Unlocked-iPhone 4S

Threatening regulatory action, the United States Federal Communications Commission (FCC) was able to drive U.S. wireless carriers into a corner concerning their stance on cell phone unlocking. As much as carriers would want to lock phones to their network to make switching service that much harder, the FCC and major U.S. wireless companies have reached an agreement which will make it easier for people to unlock their devices and switch from one carrier to another.

The wireless association called CTIA, which represents U.S. carriers like AT&T, Sprint, T-Mobile, Verizon and U.S. Cellular, released a statement on Thursday confirming that all named carriers have agreed to the new cell phone unlocking principles put forth by the government…

These recommended principles should be added to CTIA’s Consumer Code for Wireless Service. Carriers must implement the new policies within twelve months.

FCC Chairman Tom Wheeler said that if the carriers had not reached an understanding by year’s end, the FCC “was prepared to take regulatory action,” as per AllThingsD.

The principles, listed below, come down to a set of requirements mandating carriers to transparently post their unlocking practices on the web and, more importantly, to either allow folks to unlock their phones themselves once their contract has expired or unlock their devices automatically as soon as they’re eligible for unlocking.

CTIA notes in a statement that unlocking devices “may not necessarily mean full interoperability” because devices that work on one provider’s network “may not be technologically compatible with another wireless provider’s network” (think about the difference between AT&T’s GSM network and Verizon’s CDMA radio technology).

The statement also cautions that unlocking a device “may enable some functionality but not necessarily all”.

Here are the terms of the agreement:

Disclosure: Each carrier will post on its website its clear, concise, and readily accessible policy on postpaid and prepaid mobile wireless device unlocking.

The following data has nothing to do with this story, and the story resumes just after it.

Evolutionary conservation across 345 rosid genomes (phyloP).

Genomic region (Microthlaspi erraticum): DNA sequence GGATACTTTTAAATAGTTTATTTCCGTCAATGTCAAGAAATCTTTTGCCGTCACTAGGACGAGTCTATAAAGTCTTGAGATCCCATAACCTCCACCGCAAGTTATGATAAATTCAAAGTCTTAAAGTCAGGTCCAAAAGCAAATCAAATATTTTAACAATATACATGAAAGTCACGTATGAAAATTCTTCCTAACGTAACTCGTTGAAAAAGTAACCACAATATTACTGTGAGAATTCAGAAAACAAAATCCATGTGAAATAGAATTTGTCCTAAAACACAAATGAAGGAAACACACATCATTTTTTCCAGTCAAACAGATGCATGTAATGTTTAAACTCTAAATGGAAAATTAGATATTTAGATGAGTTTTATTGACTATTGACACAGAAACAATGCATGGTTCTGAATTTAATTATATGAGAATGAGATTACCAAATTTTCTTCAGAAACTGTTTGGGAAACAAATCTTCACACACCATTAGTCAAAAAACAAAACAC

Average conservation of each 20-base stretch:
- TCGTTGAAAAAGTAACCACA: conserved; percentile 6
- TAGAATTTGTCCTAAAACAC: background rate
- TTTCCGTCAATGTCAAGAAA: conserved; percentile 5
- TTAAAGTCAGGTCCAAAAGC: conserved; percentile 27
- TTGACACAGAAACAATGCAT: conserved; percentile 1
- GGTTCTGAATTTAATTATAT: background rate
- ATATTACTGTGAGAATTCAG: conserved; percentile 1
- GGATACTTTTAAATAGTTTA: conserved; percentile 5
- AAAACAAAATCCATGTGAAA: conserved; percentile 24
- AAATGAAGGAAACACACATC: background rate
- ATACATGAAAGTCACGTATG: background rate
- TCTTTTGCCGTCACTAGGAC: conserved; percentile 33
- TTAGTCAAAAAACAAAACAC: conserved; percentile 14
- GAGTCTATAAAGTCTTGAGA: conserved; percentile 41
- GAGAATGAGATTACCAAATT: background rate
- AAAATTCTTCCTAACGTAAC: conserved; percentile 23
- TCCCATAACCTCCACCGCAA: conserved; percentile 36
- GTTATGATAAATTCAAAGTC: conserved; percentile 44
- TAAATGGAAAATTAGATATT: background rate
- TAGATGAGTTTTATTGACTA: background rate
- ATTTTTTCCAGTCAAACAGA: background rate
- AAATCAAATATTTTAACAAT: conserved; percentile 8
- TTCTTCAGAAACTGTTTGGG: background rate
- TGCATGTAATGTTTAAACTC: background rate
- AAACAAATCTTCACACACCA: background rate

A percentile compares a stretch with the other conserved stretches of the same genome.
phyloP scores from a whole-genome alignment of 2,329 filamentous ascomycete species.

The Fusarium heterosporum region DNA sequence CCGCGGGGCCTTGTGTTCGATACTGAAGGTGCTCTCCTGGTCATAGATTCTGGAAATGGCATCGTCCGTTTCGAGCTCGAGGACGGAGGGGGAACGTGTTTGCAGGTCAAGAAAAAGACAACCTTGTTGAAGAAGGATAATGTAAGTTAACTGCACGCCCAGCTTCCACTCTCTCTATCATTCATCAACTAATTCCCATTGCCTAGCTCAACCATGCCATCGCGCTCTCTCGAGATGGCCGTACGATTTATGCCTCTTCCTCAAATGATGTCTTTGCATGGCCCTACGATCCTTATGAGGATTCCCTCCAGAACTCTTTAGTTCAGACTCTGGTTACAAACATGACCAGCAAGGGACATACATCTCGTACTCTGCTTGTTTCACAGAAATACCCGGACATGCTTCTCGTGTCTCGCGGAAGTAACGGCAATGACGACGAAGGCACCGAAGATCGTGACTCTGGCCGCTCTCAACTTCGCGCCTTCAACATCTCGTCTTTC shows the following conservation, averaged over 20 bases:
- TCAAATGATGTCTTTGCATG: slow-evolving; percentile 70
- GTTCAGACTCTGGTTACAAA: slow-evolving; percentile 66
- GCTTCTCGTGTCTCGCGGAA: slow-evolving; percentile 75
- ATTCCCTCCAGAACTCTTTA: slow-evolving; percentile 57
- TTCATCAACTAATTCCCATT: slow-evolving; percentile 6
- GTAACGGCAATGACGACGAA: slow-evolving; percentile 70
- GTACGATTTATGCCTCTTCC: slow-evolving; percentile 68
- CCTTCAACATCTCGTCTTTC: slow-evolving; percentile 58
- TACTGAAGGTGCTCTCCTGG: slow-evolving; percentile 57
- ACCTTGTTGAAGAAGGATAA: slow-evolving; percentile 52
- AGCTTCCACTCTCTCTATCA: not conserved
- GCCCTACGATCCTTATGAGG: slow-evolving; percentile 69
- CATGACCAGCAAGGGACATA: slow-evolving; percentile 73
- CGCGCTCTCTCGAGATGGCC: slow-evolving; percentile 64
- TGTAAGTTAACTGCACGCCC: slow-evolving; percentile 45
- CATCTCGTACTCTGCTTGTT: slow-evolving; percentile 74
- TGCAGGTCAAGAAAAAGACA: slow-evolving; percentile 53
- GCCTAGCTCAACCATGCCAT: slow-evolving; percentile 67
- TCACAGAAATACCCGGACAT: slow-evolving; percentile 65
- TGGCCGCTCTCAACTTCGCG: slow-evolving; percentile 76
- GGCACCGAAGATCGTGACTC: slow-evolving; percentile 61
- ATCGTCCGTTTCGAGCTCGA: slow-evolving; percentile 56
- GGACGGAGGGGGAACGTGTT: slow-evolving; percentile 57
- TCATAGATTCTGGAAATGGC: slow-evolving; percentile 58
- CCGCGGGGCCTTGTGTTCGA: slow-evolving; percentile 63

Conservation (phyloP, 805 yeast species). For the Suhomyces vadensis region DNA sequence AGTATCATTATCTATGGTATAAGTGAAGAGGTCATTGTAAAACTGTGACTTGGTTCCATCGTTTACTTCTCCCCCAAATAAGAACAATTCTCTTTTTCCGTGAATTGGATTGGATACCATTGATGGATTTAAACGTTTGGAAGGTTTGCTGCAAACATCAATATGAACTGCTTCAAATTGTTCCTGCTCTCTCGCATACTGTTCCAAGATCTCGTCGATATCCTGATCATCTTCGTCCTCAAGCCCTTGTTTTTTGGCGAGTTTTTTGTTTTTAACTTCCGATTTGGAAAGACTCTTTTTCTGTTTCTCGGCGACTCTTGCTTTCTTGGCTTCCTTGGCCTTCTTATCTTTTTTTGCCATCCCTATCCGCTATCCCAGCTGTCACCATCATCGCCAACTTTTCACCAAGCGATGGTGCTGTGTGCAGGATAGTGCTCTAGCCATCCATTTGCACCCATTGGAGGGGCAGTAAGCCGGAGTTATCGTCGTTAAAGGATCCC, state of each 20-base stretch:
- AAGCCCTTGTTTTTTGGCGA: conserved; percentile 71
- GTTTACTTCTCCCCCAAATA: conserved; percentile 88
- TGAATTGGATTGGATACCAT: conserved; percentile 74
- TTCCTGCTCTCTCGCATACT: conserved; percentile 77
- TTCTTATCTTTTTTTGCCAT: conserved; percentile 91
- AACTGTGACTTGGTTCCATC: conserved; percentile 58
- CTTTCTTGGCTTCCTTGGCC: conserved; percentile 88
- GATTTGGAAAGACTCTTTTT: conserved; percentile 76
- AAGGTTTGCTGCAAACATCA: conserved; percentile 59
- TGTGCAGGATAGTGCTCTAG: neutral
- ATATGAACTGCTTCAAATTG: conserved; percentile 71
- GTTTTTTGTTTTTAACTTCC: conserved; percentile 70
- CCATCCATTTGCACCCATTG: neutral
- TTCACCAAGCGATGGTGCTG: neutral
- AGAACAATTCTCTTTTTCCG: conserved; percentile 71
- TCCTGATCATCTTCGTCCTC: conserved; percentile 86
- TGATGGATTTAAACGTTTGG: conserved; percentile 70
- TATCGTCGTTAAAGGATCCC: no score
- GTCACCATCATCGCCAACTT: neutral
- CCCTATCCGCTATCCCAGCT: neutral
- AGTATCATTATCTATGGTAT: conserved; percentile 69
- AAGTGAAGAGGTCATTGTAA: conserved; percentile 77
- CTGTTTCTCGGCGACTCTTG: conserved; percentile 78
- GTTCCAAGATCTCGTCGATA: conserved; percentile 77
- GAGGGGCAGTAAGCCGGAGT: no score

Postpaid Unlocking Policy: Carriers, upon request, will unlock mobile wireless devices or provide the necessary information to unlock their devices for their customers and former customers in good standing and individual owners of eligible devices after the fulfillment of the applicable postpaid service contract, device financing plan or payment of an applicable early termination fee.

Prepaid Unlocking Policy: Carriers, upon request, will unlock prepaid mobile wireless devices no later than one year after initial activation, consistent with reasonable time, payment or usage requirements.

Notice: Carriers that lock devices will clearly notify customers that their devices are eligible for unlocking at the time when their devices are eligible for unlocking or automatically unlock devices remotely when devices are eligible for unlocking, without additional fee. Carriers reserve the right to charge non-customers/non-former customers a reasonable fee for unlocking requests. Notice to prepaid customers may occur at point of sale, at the time of eligibility, or through a clear and concise statement of the policy on the carrier’s website.

– Response Time: Within two business days after receiving a request, carriers will unlock eligible mobile wireless devices or initiate a request to the OEM to unlock the eligible device, or provide an explanation of why the device does not qualify for unlocking, or why the carrier reasonably needs additional time to process the request.

– Deployed Personnel Unlocking Policy: Carriers will unlock mobile wireless devices for deployed military personnel who are customers in good standing upon provision of deployment papers.

Carriers reserve the right to decline an unlock request if they have a reasonable basis to believe the request is fraudulent or the device is stolen.

I’m having some issues with the terms.

For instance, it would have been fairer if an unlocking fee was set in stone, as opposed to leaving it up to carriers to determine what “a reasonable fee” for unlocking non-customers’ devices should be. I also think carriers should be required to communicate their unlocking policy strictly at the time of purchase/point of sale in order to avoid any complaints and ambiguity later on.

Finally, that “carriers reserve the right to decline an unlock request if they have a reasonable basis to believe the request is fraudulent or the device is stolen” could be misused to prevent uninformed customers from jumping ship.

After the Library of Congress earlier this year outlawed cell phone unlocking on the basis that such practice violated the Digital Millennium Copyright Act, the FCC worked with the Obama administration on fair unlocking policies that would benefit the end user.

From my vantage point, people should always be permitted to unlock their devices, no matter what.

Thoughts?